In Page, Arizona a living will, also identified as a "healthcare directive" is a document which lays out instructions for your family and your doctor concerning healthcare matters should you become so ill that you are unable to make or express such decisions.
Making a living will can save your family a great deal of grief. There are some pretty terrible cases that a living will can help you avoid. It's not uncommon for a patient to become incapacitated, leaving the doctors with only a few options. Members of your family might disagree over what you would want, leading to an extremely painful conflict, which could have been easily avoided if they'd simply known.
For example, some people don't want to be kept on life support if they are in a vegetative state with no substantial chance of recovery. Others, however, might prefer to be kept alive as long as humanly possible. Another person's wishes might be something in between. In any case, if the family doesn't know what their loved one's wishes are, they may have to guess, which could lead to them making a decision that the patient would never have wanted.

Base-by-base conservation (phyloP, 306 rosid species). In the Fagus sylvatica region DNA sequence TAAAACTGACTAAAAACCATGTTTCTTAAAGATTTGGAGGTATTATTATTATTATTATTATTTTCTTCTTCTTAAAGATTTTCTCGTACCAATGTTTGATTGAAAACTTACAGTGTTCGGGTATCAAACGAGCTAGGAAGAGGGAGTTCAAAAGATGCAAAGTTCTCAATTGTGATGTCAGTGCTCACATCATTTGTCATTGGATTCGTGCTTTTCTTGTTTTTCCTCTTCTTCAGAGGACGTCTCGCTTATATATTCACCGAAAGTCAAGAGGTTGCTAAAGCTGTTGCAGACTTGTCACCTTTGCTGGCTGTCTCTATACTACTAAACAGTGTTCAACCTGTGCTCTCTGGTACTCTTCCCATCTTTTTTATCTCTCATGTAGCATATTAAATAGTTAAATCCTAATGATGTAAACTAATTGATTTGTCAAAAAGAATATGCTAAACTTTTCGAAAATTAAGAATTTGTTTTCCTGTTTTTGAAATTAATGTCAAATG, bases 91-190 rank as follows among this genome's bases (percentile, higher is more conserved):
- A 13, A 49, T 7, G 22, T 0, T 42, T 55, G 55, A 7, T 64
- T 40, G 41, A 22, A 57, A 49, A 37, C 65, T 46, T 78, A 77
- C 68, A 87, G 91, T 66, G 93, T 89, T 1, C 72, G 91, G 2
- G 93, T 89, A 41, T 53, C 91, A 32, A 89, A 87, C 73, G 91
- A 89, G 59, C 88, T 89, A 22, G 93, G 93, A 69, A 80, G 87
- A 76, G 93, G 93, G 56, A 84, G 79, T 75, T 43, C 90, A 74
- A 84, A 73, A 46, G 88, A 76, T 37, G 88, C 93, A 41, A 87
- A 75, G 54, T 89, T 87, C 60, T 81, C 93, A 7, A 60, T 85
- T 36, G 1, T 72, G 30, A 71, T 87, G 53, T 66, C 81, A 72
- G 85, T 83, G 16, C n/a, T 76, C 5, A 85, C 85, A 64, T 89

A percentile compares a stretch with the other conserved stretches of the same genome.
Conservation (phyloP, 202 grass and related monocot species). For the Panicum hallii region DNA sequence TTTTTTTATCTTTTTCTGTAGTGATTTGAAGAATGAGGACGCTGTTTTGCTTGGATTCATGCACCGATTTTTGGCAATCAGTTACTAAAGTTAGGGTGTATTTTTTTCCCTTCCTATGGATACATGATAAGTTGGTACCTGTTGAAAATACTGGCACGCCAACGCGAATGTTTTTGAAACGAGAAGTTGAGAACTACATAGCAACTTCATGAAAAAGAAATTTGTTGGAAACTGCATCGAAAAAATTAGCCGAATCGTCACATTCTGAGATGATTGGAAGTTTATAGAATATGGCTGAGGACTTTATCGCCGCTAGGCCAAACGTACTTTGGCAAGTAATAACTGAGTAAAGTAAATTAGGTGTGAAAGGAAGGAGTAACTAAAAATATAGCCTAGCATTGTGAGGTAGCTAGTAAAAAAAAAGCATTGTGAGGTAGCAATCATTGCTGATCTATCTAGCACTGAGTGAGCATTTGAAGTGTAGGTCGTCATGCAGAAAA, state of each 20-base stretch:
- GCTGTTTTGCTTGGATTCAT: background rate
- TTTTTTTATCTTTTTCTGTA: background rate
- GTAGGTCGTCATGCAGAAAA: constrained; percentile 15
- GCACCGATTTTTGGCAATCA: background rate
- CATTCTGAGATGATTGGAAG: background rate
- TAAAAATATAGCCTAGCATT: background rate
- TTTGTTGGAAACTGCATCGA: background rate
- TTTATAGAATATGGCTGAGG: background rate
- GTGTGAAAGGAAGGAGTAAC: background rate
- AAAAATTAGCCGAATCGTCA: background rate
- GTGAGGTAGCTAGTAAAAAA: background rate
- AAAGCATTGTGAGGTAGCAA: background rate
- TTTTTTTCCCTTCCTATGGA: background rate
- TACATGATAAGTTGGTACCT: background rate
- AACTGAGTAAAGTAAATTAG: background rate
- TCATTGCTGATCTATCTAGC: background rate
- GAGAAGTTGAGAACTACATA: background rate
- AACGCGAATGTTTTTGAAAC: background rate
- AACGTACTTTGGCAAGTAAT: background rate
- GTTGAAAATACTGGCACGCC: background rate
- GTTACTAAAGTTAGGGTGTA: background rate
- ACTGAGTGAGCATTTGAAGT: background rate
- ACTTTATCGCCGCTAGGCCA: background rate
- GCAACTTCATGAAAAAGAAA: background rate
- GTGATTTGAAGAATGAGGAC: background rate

Even worse, individual family members might not be able to agree about what your wishes would be. Disagreements on a subject like this can cut very deep, and cause irreparable damage to family relations. If the patient's wishes are made clear beforehand, these disputes can be avoided most of the time.
How to Create A Living Will in Page, Arizona
First of all, you should speak with your spouse/life partner and members of your immediate family, to discuss your wishes in this matter. If the directives in your living will ever become necessary, the process will go much smoother for your loved ones if there are as few surprises as possible.
You should then actually draft the will. To be sure that it is valid, you should have the help of a Page, Arizona attorney who specializes in wills.
Living wills often have to follow the same formalities as regular wills (the ones that distribute a person's property after their death).
While these required procedures vary by state, there are a few common elements. For example, most wills and living wills need to be witnessed and signed by 2 people who have no direct interest in the subject matter.
Do I Need A Page, Arizona Living Will Attorney?
While it's not strictly required, it can be very helpful to have the counsel of an efficient Page, Arizona attorney. A knowledgeable lawyer will help you navigate the local laws on this subject, making it much easier for your wishes to be implemented.